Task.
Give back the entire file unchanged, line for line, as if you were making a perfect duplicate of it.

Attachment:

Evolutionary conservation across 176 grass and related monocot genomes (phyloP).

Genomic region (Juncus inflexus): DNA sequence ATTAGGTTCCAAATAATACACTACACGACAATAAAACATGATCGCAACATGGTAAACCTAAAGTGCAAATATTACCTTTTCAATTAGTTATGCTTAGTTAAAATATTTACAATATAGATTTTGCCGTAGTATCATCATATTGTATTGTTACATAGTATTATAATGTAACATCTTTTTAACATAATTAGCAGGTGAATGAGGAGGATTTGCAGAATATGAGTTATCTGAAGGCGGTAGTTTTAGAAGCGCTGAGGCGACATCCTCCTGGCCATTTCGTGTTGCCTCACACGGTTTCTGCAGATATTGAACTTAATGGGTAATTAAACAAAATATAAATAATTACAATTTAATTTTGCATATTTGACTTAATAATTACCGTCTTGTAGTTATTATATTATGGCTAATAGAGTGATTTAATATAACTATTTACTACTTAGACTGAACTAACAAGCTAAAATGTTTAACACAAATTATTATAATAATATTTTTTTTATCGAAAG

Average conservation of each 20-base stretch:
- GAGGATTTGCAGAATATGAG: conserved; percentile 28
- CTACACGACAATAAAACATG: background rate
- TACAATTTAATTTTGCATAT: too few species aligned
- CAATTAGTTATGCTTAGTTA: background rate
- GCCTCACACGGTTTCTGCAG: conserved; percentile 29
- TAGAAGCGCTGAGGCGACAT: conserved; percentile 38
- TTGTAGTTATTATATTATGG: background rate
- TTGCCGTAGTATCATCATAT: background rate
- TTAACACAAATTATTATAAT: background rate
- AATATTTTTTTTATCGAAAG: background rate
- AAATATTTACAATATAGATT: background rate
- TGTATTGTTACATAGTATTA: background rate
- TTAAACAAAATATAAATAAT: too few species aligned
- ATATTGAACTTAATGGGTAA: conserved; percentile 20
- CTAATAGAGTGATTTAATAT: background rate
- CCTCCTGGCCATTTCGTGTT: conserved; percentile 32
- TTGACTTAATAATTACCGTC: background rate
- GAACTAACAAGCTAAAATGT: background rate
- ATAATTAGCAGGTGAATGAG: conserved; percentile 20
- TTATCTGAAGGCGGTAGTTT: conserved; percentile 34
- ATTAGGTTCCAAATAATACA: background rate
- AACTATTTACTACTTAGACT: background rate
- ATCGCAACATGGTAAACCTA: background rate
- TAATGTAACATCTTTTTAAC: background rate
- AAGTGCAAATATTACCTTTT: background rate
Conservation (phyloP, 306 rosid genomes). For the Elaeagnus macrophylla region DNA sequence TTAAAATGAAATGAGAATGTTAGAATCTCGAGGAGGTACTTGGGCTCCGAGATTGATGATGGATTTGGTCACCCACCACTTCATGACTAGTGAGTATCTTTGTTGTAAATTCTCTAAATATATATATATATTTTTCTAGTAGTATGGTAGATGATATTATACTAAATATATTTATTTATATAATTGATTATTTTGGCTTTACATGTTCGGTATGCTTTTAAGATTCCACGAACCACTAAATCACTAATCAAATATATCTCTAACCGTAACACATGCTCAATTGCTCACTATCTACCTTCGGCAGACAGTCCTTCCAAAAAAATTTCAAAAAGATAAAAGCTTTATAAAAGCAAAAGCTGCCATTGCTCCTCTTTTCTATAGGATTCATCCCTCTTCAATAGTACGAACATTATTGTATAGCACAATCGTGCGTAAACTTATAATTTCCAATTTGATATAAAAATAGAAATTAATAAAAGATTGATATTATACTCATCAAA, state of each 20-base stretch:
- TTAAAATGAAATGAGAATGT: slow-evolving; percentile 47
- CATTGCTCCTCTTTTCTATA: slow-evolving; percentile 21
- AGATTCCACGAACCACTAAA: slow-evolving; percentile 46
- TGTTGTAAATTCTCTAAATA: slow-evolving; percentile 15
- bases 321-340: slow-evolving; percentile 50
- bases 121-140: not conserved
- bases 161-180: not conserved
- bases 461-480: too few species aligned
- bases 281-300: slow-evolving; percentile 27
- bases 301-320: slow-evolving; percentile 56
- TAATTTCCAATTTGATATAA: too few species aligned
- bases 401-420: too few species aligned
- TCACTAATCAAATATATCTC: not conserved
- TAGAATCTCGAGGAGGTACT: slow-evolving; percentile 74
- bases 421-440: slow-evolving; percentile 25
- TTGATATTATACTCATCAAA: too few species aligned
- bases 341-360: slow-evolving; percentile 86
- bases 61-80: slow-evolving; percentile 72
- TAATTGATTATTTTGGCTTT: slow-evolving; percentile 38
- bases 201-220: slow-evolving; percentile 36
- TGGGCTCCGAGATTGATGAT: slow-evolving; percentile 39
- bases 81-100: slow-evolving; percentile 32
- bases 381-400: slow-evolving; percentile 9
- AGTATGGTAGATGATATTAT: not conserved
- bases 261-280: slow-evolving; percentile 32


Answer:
Evolutionary conservation across 176 grass and related monocot genomes (phyloP).

Genomic region (Juncus inflexus): DNA sequence ATTAGGTTCCAAATAATACACTACACGACAATAAAACATGATCGCAACATGGTAAACCTAAAGTGCAAATATTACCTTTTCAATTAGTTATGCTTAGTTAAAATATTTACAATATAGATTTTGCCGTAGTATCATCATATTGTATTGTTACATAGTATTATAATGTAACATCTTTTTAACATAATTAGCAGGTGAATGAGGAGGATTTGCAGAATATGAGTTATCTGAAGGCGGTAGTTTTAGAAGCGCTGAGGCGACATCCTCCTGGCCATTTCGTGTTGCCTCACACGGTTTCTGCAGATATTGAACTTAATGGGTAATTAAACAAAATATAAATAATTACAATTTAATTTTGCATATTTGACTTAATAATTACCGTCTTGTAGTTATTATATTATGGCTAATAGAGTGATTTAATATAACTATTTACTACTTAGACTGAACTAACAAGCTAAAATGTTTAACACAAATTATTATAATAATATTTTTTTTATCGAAAG

Average conservation of each 20-base stretch:
- GAGGATTTGCAGAATATGAG: conserved; percentile 28
- CTACACGACAATAAAACATG: background rate
- TACAATTTAATTTTGCATAT: too few species aligned
- CAATTAGTTATGCTTAGTTA: background rate
- GCCTCACACGGTTTCTGCAG: conserved; percentile 29
- TAGAAGCGCTGAGGCGACAT: conserved; percentile 38
- TTGTAGTTATTATATTATGG: background rate
- TTGCCGTAGTATCATCATAT: background rate
- TTAACACAAATTATTATAAT: background rate
- AATATTTTTTTTATCGAAAG: background rate
- AAATATTTACAATATAGATT: background rate
- TGTATTGTTACATAGTATTA: background rate
- TTAAACAAAATATAAATAAT: too few species aligned
- ATATTGAACTTAATGGGTAA: conserved; percentile 20
- CTAATAGAGTGATTTAATAT: background rate
- CCTCCTGGCCATTTCGTGTT: conserved; percentile 32
- TTGACTTAATAATTACCGTC: background rate
- GAACTAACAAGCTAAAATGT: background rate
- ATAATTAGCAGGTGAATGAG: conserved; percentile 20
- TTATCTGAAGGCGGTAGTTT: conserved; percentile 34
- ATTAGGTTCCAAATAATACA: background rate
- AACTATTTACTACTTAGACT: background rate
- ATCGCAACATGGTAAACCTA: background rate
- TAATGTAACATCTTTTTAAC: background rate
- AAGTGCAAATATTACCTTTT: background rate
Conservation (phyloP, 306 rosid genomes). For the Elaeagnus macrophylla region DNA sequence TTAAAATGAAATGAGAATGTTAGAATCTCGAGGAGGTACTTGGGCTCCGAGATTGATGATGGATTTGGTCACCCACCACTTCATGACTAGTGAGTATCTTTGTTGTAAATTCTCTAAATATATATATATATTTTTCTAGTAGTATGGTAGATGATATTATACTAAATATATTTATTTATATAATTGATTATTTTGGCTTTACATGTTCGGTATGCTTTTAAGATTCCACGAACCACTAAATCACTAATCAAATATATCTCTAACCGTAACACATGCTCAATTGCTCACTATCTACCTTCGGCAGACAGTCCTTCCAAAAAAATTTCAAAAAGATAAAAGCTTTATAAAAGCAAAAGCTGCCATTGCTCCTCTTTTCTATAGGATTCATCCCTCTTCAATAGTACGAACATTATTGTATAGCACAATCGTGCGTAAACTTATAATTTCCAATTTGATATAAAAATAGAAATTAATAAAAGATTGATATTATACTCATCAAA, state of each 20-base stretch:
- TTAAAATGAAATGAGAATGT: slow-evolving; percentile 47
- CATTGCTCCTCTTTTCTATA: slow-evolving; percentile 21
- AGATTCCACGAACCACTAAA: slow-evolving; percentile 46
- TGTTGTAAATTCTCTAAATA: slow-evolving; percentile 15
- bases 321-340: slow-evolving; percentile 50
- bases 121-140: not conserved
- bases 161-180: not conserved
- bases 461-480: too few species aligned
- bases 281-300: slow-evolving; percentile 27
- bases 301-320: slow-evolving; percentile 56
- TAATTTCCAATTTGATATAA: too few species aligned
- bases 401-420: too few species aligned
- TCACTAATCAAATATATCTC: not conserved
- TAGAATCTCGAGGAGGTACT: slow-evolving; percentile 74
- bases 421-440: slow-evolving; percentile 25
- TTGATATTATACTCATCAAA: too few species aligned
- bases 341-360: slow-evolving; percentile 86
- bases 61-80: slow-evolving; percentile 72
- TAATTGATTATTTTGGCTTT: slow-evolving; percentile 38
- bases 201-220: slow-evolving; percentile 36
- TGGGCTCCGAGATTGATGAT: slow-evolving; percentile 39
- bases 81-100: slow-evolving; percentile 32
- bases 381-400: slow-evolving; percentile 9
- AGTATGGTAGATGATATTAT: not conserved
- bases 261-280: slow-evolving; percentile 32